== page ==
Almost there, Philip. Hold on tight.
High Road Auctions is the venue for today's sale.
Ross Mercer is our auctioneer today. He knows his stuff.
But what does he think about our items?
My favourite has got to be the Art Deco chairs.
The last of the good quality furniture.
They are newly upholstered.
They should attract quite a lot of bidders.
One of the items that may struggle is the costume jewellery brooch.
Coloured piece of glass looking like a citrine but not quite the quality.
As Ross takes to the rostrum - ha - our experts take their seats.
-First up, lovely, is your brooch.
Our Glasgow girl was quite taken
with this brooch.
Hopefully, someone in the room
is just as keen.
I've got a bid here at five pounds.
Oh, off to the races.
At eight pounds, bid me ten.
12 now. 15, do I hear?
15 now on the telephone. At £15.
A phone bidder!
Last chance, going to sell it now
to my colleague on the telephone at £15.
-That's all right.
-I'll take that.
A steady start.
First up for Philip, his folio of prints.
Maybe this chap wants to get his paws on dog pictures.
Let's find out. Arrr!
I've got bids here at ten pounds.
Against you at ten.
15, I will take. 15. 20 now.
20 bid on the phone. I'll take five.
25. 30 now.
£30 bid with my colleague, left-hand side. 30. Last chance.
Going to sell it now
to the telephone at £30.
That's remarkable, isn't it?
That is excellent!
I'm please with that.
Very pleased, very pleased.
Five prints, bought for a pound each
and turning a £25 profit.
Now that is how to do it.
Next to go under the gavel is Natasha's big Belfast sink.
Just the job for London.
Ten pounds surely for it. Five I will take.
It has got to make a pound.
-A pound on bid.
Five pounds bid. Eight. Ten. 12.
15 I have. At £15. 20 bid on the phone.
At £20. Probably broken a record here somewhere.
Bad luck, the first loss of the day.
But there is still time to claw it all back.
Philip's fire hose nozzle is next.
Ten pounds, it's no money.
Ten pounds bid. At ten. 12. £12. Bid me 14.
-16 bid. 18 now.
20 bid. And two.
-At £22 I'm bid. The gentleman stood in front, at 22.
Clearly, I paid the right price for it.
24, may I say? £24 bid.
-At £24, then.
Sadly, after commission is deducted,
Philip is going to be a little out of pocket.
Now, Natasha's blue decanter,
enamelled with a face that looks
as if it launched 1,000 ships.
Will she appeal to any bidders?
Five pounds? At five pounds. Bid ten.
-15. 20. New bidder at 20.
£25. £25, lady's bid.
Sitting in the front row at 25.
-You bought a nice thing.
Oh, yes. Decent profit for Natasha there.
Philip has received some bad news about his next lot.
-Do you remember those two seals?
There was the bone one and the agate one.
-Ah-ha, yeah, they were pretty nice.
-Yeah, one of them has gone astray.
-Oh, no! Has it been lost?
-Yeah. Don't know where.
Philip paid £35 for the two seals.
An insurance valuation for the lot was given at £65.
If the one remaining seal sells for less,
Philip will get the insurance valuation.
But if it makes more in the sale, Philip is even better off.
Ten pounds on bid in the books. At ten pounds. 15 now.
20 there. At 20. 25. 30.
30 bid. 35.
Sure? At £30, through to the back, at 30.
Do you know what? It has done all right on its own.
Stood at the back of the seating, at £30. I'm going to sell it.
So, the gavel is down at £30.
And Philip's insurance valuation is £65,
which means he has actually made a £30 profit.
Natasha paid just three pounds for this bracelet charm.
Five pounds starts me.
-Five pounds I'm bid. At eight.
-Get in, girl, get in.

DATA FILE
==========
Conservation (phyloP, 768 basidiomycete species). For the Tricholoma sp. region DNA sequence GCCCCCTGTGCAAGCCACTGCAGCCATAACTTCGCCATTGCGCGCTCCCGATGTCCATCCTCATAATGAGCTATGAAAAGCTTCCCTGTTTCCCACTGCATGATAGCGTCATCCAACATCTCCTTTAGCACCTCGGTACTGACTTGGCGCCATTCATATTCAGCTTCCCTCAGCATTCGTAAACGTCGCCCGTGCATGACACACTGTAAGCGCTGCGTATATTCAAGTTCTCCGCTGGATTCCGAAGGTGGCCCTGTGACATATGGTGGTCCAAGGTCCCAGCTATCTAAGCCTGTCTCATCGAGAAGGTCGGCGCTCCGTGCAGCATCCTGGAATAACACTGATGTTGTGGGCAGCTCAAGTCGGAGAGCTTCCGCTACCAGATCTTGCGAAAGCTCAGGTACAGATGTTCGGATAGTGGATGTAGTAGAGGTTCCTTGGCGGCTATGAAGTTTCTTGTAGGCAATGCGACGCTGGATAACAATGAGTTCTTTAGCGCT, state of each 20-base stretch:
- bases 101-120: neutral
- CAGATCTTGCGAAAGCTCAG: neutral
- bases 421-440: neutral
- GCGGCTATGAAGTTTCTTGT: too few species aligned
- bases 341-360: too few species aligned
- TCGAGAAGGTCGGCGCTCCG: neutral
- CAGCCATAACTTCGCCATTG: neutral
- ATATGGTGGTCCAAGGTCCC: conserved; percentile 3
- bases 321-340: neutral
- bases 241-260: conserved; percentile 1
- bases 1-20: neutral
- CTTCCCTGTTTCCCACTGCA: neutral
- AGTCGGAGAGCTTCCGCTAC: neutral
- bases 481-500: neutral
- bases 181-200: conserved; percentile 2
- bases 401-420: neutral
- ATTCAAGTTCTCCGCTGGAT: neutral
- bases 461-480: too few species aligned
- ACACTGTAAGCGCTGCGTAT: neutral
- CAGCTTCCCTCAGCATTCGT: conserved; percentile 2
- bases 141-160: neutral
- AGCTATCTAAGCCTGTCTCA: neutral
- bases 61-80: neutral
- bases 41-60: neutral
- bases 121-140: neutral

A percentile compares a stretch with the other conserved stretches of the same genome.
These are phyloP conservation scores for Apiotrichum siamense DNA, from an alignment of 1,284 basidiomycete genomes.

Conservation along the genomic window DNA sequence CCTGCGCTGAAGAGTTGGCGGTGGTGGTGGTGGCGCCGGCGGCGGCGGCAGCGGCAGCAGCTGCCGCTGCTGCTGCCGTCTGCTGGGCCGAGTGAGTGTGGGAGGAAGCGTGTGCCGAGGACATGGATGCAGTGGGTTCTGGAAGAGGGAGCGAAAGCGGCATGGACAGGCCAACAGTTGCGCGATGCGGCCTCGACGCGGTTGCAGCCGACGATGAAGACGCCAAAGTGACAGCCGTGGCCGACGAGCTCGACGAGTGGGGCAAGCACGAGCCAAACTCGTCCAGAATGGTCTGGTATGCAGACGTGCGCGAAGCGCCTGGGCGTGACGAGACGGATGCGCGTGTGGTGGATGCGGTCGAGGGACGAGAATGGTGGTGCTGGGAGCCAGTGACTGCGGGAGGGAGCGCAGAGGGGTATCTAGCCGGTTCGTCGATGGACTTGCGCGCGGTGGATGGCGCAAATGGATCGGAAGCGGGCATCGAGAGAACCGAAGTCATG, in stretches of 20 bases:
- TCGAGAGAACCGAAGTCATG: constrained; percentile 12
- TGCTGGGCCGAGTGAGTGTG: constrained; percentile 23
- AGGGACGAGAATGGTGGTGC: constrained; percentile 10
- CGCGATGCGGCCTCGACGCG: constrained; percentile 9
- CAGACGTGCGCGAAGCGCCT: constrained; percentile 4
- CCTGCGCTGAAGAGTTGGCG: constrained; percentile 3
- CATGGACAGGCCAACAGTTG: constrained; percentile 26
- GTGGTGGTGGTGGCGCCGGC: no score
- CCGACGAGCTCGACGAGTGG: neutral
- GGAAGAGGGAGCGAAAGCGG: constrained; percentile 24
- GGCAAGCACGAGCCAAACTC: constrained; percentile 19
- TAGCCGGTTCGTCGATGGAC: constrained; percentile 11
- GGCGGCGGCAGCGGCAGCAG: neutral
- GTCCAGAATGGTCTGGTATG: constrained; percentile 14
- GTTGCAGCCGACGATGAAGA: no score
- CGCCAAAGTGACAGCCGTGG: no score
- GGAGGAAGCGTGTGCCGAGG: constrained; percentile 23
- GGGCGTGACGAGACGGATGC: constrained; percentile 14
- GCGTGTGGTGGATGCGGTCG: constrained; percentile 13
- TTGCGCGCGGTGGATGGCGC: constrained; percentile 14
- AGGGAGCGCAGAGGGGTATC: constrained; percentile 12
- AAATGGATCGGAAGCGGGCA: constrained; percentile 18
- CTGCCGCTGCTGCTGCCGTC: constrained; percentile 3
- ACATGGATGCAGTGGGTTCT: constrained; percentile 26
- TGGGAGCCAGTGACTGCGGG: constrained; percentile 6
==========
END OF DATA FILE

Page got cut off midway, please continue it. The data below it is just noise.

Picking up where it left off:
12 in the centre. At 14?
£12, I have.
In the centre of the seating at 12.
16. At £16.
Do you know what? You should have bought the whole charm bracelet
and chopped them up.
Last chance. Going to the gentleman at £16.
So, five times what Natasha paid
for it, that really is charming. Ha!
Next up, Philip's ribbon puller.
20 bid. 25. 30.
Five with you, sir. At 35.
Straight in now 40. Left-hand side at 40.
-Lady's bid at £40 only. I am going to sell them on at 40.
-Don't make a loss, don't make a loss, no!
Yes, it is a loss. But only a small one.
The auctioneer expected Philip's chairs to do well. Was he right?
We have got bids at £40. Straight in at 40.
Five now. At 45.
50 bid. 50. Five now. 55. 60.
65. At £70 bid now.
Come all this way, sir. 75.
£75 now. 85. Still worth it.
£85. At 85.
Come along. At £85.
-Gentleman in the seating at 85.
-This is exciting.
I'm going to sell it to the gentleman.
-You should say thank you to your man behind you.
-He is a good chap.
Philip has almost doubled his money.
The pressure is on for Natasha.
And next up is her gamble buy.
She spent £70 on this little pin dish.
But will it bring big bids?
I've got bids here at ten pounds.
Bid on the books at ten.
Take 12 from you. At £12.
Bid me 14. 14. 16. At 16.
Why is he going in twos?
A minute ago he was moving in fivers.
-Now with Rachel, 20 bid.
-It is not looking good.
-With the lady at 20.
-In the seating at £20.
-Say 25, don't say 22.
-I'll take five from you.
-It is a lovely item.
-At £20. Last chance at £20.
We are going to sell it to the lady at 20...
-Oh, that is really horrific.
-Oh, that is a big, big ouch.
That is sort of physically sore as well as mentally bruising.
I know, Natasha, such a disappointing end. Bad luck.
Do you know what, lovely? I think I had a bit of luck there.
In auction terms, well, it is two on to me, isn't it?
Onwards and upwards. Come on, you OK?
Natasha started this leg with £173.12.
After paying auction house fees, she is down £50.28. Oh, dear.
As a result, Natasha has £122.84 to start next time.
Philip has stolen the lead, starting with £166.96.
And after costs, he is up £47.08,
leaving Mr Serrell with £214.04 in his kitty to carry forward.
All right, go, go, go! Before the bus comes.
-Where are we off to, guv'nor?
-Well, Brighton, darling, Brighton.
-I am getting farther from home and so are you.
-We can see the sea.
-There is every chance we might.
# Let's go to the seaside! #
Next time on Antiques Road Trip...
As Natasha does her best not to upset the dealers...
I only want to be honest, not offensive.
..Philip is busy offending our ears.
I don't know any more.
It's halfway through the trip for Philip Serrell and Natasha Raskin. They shop in Hertfordshire, Oxfordshire and Buckinghamshire before heading to West London for a crucial auction.